From then I got into Alan Jackson and Keith Urban.
You’ve not long returned from Australia, tell us a bit about it, did you have a favourite place to play? And did you get a chance to enjoy the sights?
The whole experience was amazing, we decided we were going to take a few people out, and I hadn’t been heavily involved in it as we were doing something at the Bluebird, which we did last November. Going to Australia was never something that was on my agenda, I have a few cousins who’d emigrated and grew up out there, but upon getting there I fell in love with the place, it was kind of like Ireland. The people, the attitudes were very similar to what we have here in the UK or Ireland, very relaxed and everything was done on time and well.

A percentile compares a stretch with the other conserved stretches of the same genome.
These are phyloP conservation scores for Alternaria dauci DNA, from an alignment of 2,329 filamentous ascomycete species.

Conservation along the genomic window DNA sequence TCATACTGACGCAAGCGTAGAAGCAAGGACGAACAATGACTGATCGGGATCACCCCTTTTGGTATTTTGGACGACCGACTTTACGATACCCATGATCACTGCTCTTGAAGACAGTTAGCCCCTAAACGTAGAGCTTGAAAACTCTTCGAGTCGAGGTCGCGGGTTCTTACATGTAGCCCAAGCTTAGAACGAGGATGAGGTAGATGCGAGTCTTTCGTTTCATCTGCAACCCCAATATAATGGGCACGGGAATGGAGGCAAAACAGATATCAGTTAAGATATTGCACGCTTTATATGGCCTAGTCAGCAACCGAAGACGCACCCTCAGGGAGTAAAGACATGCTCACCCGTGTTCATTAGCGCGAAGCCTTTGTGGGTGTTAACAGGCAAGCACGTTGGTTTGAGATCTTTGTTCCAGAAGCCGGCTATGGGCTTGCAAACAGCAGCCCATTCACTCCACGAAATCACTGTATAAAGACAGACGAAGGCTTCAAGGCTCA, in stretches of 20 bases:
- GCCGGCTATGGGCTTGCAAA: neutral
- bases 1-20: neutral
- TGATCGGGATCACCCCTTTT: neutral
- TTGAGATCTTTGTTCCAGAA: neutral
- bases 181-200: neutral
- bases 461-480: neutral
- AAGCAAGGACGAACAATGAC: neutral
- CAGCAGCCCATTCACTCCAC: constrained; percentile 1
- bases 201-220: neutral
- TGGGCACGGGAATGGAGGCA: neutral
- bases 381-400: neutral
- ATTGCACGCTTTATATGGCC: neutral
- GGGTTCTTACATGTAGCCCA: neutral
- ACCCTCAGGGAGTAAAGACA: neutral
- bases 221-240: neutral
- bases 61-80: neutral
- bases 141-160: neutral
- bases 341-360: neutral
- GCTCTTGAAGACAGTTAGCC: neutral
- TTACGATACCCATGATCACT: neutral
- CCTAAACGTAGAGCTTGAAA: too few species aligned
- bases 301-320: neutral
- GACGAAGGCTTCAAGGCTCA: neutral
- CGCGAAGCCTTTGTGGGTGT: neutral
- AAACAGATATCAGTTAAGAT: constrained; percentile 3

The scenery was amazing, we were up on the Gold Coast. Everywhere we played was great to be honest. We did the Tamworth Country Festival, which was always on my bucket list to do. It’s the largest country festival outside CMA and, having done that before, I’m working my way down! The response out there was great to the different artists and styles that we brought. Hopefully we’ll be back out there again next year.
You play a lot of festivals, do you prefer these to typical venues?
No, I think it’s just the way it’s come round. I’ve been heavily involved in Buckle and Boots and organising it. It takes up a lot of time, between getting out there and talking to different artists.